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L.A. River Celebrates a Decade of Change

When working on long-term challenges, there never seems to be a time to stop and celebrate. On October 12, a breakfast gathering to celebrate the 10th anniversary of the city's Ad Hoc Committee on the Los Angeles River may have been the rare occasion when the city took its time to take stock of how far it has come in saving its historic waterways.

At the beginning, the City Hall rotunda was flanked by booths manned by city and community groups working toward the revitalization of the Los Angeles river. They included the City of Los Angeles Stormwater Program, Friends of the Los Angeles River, Heal the Bay, the River Project, and Save L.A. River Open Space.

Remarks from First District Councilmember Ed Reyes (who heads the ad hoc committee and recently presented with a park named in his honor), Councilmember Tom La Bonge, Congresswoman Lucille Roybal-Allard and California State Senator Kevin de León gave the audience a glimpse of how much perception and public support around the Los Angeles River has changed.

But perhaps the most telling of all presentations was Reyes' City Council presentation detailing the milestones of each year of the Ad Hoc Committee's existence.

Here's a refresher:


2002
  • Ad Hoc Committee on the Los Angeles River created.
  • Alex Baum Bicycle Bridge Opens. Reyes calls the opening of the bridge "the beginning of what revitalization efforts could be."
  • Los Angeles River trash adopts Total Maximum Daily Load, which outlines the greatest amount of pollutants a water body can receive without violating water quality standards and uses.
  • The Alex Baum Bicycle Bridge over Los Feliz Boulevard

    2003
  • Interdepartmental River task force established.
  • Los Angeles County adopts L.A. River signage guidelines.

  • 2004
  • Voters pass $500-million Clean Water Bond or Proposition O, funds set aside for public health projects that clean up the city's waterways.
  • First L.A. River appreciation day.
  • LA County approves landscape guidelines for Los Angeles River.

  • 2005
  • City launches L.A. River Revitalization Master Plan.
  • L.A. River Plastics Industry Task Force established, to help identify potential solutions to the problem of plastics littering the river.

  • 2006
  • Los Angeles River Youth Conference held.
  • Studio City greenway opened.
  • L.A. River Ecosystem Restoration Feasibility Study, or ARBOR study, initiated.
  • Construction of Rio de los Angeles State Park begins.
  • Studio City Greenway

    2007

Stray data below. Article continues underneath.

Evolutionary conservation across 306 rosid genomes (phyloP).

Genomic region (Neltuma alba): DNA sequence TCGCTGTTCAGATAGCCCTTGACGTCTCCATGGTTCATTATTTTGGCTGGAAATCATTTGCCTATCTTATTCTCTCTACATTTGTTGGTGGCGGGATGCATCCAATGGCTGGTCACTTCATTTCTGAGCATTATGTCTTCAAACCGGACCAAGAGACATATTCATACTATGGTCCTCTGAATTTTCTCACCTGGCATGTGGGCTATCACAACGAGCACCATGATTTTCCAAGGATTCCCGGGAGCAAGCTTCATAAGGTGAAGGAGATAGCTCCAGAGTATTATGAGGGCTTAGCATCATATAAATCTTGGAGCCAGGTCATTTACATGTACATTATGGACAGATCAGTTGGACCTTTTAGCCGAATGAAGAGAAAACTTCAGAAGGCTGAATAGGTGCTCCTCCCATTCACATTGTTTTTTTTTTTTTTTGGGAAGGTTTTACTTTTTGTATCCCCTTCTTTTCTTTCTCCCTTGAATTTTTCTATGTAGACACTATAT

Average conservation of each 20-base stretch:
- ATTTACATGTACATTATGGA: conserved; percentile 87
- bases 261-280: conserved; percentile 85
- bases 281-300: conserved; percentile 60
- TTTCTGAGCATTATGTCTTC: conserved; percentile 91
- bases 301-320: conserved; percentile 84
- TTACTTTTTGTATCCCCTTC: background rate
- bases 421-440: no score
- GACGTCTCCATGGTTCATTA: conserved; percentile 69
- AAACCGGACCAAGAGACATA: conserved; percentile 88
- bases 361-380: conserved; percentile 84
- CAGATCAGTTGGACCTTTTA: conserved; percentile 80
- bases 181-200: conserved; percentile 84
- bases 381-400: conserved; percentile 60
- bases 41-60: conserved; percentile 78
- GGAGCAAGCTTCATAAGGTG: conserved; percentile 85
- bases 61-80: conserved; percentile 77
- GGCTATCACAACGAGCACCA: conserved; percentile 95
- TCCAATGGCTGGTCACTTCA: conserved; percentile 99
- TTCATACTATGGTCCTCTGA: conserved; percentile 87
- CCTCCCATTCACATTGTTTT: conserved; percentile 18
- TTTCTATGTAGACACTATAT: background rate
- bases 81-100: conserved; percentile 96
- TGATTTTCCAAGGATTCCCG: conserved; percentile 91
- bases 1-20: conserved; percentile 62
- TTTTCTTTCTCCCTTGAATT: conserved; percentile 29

• Council adopts L.A. River Revitalization Master Plan.
  • U.S. Congress authorizes $25 million for the Los Angeles River.
  • Rio de Los Angeles State Park opens.
  • Rio de Los Angeles State Park in Cypress Park

    2008
  • Los Angeles River Corps begins work.
  • First L.A. River day on Capitol Hill hosted by Roybal-Allard.

  • 2009
  • L.A. River memorandum of agreement signed by city and county
  • L.A. River Revitalization Corporation Board founded
  • City purchases Albion Dairy site.

  • 2010
  • L.A. River declared a traditionally navigable waterway.
  • America's Great Outdoors delegation visits L.A. River
  • Elysian Valley Bikeway completed.
  • Elysian Valley Bike Path by the Glendale Narros section of the river

    2011
  • Mayor Antonio Villaraigosa holds first L.A. River day of service.
  • L.A. River chosen as federal Urban Waters Pilot.
  • Paddle the L.A. River program begins
  • First ever kayak trip down the L.A. River as part of Paddle the L.A. River

    2012
  • North Atwater Park Expansion completed.
  • Sunnynook River Park, a five-acre land located between the I-5 and the Los Angeles River bike path, breaks ground.
  • Federal Government includes portion of L.A. River trail in National Recreational Trail System.
  • North Atwater Park Expansion

    As the presentation went on, it gradually became clear that the Los Angeles River has gone beyond being a forgotten concrete-encased waterway. But there's a lot more that still needs to be done. In the coming weeks, as Reyes reminded the audience, City Council will be reviewing the Cornfield Arroyo Seco Specific Plan, which re-zones 660-acres of land within Lincoln Heights, Cypress Park and Chinatown,

    In a decade, the Los Angeles River has become a rallying ground for Angelenos looking to reclaim a part of their history and revitalize their ecosystem. The river, once neglected, is now a subject of multiple layers of government partnerships that span from federal down to local government levels.

    As various City Council members stood to give their speeches, it became clear that much of the government push came from Councilman Reyes himself. Given his and the Ad Hoc river committee's achievements over the years, one can't help but wonder: what comes after Reyes steps down in his third and final term? Have the issues around the river gained enough momentum that it could survive without government push?

    Undoubtedly, there has never been more interest around the Los Angeles river than it has now. One only need look at the fast-selling tickets to kayak the river or the ongoing projects on the riverbanks to know that more good things will surely still come.

    About the Author

    Carren is an art, architecture and design writer and an avid explorer of Los Angeles. Her work has been spotted on Core77, Dwell, Surface Asia, and Fast Co.Design. You can find her online and on Twitter. 
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